Ruudt Peters Ouroboros brooch

Ouroboros Katanga, 1994, button-hole brooch / between-finger ring, silver, malachite, 4.25 x 1.5 x 1.375 inches

 

Starting with Ouroboros all series of jewellery were directly connected with alchemy, and the forms became rather undefined and asymmetrical while Peters’ preceding works were defined by a classical order...  In this period, Peters’ use of materials became more experimental and innovative. The rings from the Ouroboros series are constructed from two different parts, the one artificially made from silver, the other a raw mineral (culture versus nature), and the whole is covered with and protected by, a layer of paint which will slowly worn out when being worn (the influence of time). In this way the ring, which is actually not a normal ring but a construction that should be hold between the fingers, will show its hidden beauties only after time has passed and become more valuable for the wearer because it bears marks of time. 

Excerpted from Jewellery Is My Laboratory by Liesbeth den Besten, Metalsmith Magazine, July, 2007

Ruudt Peters Ouroboros brooch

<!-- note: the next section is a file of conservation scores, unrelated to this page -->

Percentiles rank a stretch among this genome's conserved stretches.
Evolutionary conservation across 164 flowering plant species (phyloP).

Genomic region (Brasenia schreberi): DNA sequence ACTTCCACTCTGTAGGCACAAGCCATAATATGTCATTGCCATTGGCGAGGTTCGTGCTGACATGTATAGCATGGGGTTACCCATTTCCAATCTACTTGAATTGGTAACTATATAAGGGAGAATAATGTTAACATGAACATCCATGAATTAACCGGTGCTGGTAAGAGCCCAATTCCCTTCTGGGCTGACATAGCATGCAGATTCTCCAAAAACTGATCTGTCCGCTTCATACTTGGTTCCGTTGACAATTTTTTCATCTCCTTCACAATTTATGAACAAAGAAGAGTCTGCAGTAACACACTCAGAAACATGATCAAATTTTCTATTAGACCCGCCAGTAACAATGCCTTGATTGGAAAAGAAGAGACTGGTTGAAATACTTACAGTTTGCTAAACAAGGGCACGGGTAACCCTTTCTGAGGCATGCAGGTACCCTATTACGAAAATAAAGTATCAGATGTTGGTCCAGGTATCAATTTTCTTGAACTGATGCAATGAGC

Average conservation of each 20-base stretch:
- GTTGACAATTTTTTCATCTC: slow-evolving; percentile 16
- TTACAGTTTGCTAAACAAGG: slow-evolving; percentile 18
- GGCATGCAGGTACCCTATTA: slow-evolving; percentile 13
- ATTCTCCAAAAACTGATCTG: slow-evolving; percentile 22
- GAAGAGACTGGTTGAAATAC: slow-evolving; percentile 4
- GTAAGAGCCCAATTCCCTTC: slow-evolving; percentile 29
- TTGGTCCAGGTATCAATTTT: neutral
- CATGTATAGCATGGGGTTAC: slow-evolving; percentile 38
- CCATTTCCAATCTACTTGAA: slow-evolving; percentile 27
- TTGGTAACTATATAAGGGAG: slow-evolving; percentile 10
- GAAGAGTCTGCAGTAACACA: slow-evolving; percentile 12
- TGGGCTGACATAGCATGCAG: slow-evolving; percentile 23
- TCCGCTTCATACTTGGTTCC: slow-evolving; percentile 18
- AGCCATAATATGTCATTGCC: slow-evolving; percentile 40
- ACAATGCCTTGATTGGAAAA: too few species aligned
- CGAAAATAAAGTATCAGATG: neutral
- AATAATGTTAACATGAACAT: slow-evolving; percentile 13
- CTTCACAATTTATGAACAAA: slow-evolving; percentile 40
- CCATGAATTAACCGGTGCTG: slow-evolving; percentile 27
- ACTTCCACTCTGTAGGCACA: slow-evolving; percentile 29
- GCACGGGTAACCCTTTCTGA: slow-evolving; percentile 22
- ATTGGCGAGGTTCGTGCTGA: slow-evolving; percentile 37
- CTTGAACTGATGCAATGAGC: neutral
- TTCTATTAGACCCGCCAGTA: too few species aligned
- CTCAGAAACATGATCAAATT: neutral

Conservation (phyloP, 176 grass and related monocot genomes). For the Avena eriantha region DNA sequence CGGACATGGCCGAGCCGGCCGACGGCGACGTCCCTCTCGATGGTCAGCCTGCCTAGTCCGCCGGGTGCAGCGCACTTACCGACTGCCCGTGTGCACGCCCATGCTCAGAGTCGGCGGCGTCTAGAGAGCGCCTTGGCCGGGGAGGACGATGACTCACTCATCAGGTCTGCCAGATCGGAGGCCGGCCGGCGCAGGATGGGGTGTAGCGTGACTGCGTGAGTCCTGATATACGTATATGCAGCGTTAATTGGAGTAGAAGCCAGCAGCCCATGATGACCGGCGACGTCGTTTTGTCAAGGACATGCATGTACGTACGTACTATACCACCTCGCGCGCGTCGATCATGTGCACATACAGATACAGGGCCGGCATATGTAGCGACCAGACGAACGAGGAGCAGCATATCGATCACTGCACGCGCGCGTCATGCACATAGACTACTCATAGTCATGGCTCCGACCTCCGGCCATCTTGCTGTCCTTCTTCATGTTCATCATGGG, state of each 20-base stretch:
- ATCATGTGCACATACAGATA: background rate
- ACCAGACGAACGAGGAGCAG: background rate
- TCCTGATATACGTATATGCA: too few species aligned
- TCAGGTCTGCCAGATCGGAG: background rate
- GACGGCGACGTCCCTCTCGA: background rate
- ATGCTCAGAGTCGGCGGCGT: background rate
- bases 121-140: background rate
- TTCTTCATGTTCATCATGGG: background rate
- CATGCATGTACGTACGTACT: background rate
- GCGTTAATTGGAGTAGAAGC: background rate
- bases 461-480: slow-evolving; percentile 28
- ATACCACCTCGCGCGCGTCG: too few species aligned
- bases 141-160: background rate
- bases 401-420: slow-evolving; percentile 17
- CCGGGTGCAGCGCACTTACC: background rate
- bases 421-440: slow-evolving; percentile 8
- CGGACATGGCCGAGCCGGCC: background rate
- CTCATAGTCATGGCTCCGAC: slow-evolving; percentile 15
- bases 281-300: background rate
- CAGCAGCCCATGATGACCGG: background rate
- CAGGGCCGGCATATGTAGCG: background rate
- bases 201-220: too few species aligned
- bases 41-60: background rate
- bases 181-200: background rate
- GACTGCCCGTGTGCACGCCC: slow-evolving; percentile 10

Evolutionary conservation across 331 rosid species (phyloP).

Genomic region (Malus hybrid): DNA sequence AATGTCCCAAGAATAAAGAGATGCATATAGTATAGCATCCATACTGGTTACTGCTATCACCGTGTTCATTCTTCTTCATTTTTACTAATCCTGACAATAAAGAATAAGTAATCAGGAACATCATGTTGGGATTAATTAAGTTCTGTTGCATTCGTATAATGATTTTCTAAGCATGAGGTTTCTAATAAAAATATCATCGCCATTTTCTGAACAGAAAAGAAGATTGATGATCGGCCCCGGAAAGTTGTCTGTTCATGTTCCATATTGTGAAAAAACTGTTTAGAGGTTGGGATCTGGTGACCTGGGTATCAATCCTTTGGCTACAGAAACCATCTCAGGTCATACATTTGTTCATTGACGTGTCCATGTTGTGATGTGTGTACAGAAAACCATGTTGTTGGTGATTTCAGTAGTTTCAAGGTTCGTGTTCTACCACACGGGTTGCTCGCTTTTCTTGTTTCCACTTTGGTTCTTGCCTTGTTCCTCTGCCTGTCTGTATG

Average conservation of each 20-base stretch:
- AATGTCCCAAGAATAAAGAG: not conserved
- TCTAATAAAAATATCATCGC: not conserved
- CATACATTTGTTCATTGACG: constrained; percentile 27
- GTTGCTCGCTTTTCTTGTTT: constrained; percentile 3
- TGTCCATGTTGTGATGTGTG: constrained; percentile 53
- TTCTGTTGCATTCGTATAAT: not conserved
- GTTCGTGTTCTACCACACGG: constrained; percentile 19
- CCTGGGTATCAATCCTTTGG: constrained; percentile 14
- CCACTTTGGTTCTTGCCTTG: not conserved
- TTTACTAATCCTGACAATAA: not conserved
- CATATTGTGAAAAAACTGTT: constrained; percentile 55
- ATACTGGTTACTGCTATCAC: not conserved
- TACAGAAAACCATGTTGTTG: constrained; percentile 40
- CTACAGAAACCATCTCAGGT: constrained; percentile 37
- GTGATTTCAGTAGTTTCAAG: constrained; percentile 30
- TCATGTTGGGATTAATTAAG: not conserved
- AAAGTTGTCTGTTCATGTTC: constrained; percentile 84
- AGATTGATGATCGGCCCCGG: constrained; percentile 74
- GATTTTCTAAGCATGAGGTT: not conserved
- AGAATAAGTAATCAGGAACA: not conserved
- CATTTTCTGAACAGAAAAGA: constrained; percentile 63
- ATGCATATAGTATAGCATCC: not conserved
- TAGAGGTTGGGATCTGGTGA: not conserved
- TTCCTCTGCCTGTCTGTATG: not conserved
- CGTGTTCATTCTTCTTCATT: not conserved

Ouroboros Hora, 1995, button-hole brooch / between-finger ring, silver, silver nugget, 2.25 x 1.125 x .675 inches

Ruudt Peters Ouroboros brooch

Ouroboros Hurgada, 1995, button-hole brooch / between-finger ring, silver, coral, gold paint, 3.54 x 1.97 x 1.3 inches

Biography

Beginning in the 1970's, Ruudt Peters, a pioneering Dutch conceptual jewellery artist, challenged traditional definitions of adornment by pushing the boundaries of context, wearability, materials and presentation. A leader in art jewellery in Holland, Peters exemplifies a mode of expression that is unmistakably Dutch.

He has exerted a strong influence on the development of contemporary jewellery as an artist and as a professor at some of the most prestigious universities in Europe, the Gerrit Rietveld Academie in Amsterdam and Konstfack University of Arts and Crafts in Stockholm, where he was teaching till 2009. At the moment Peters is professor at Alchimia Contemporary Jewellery school, Florence, Italy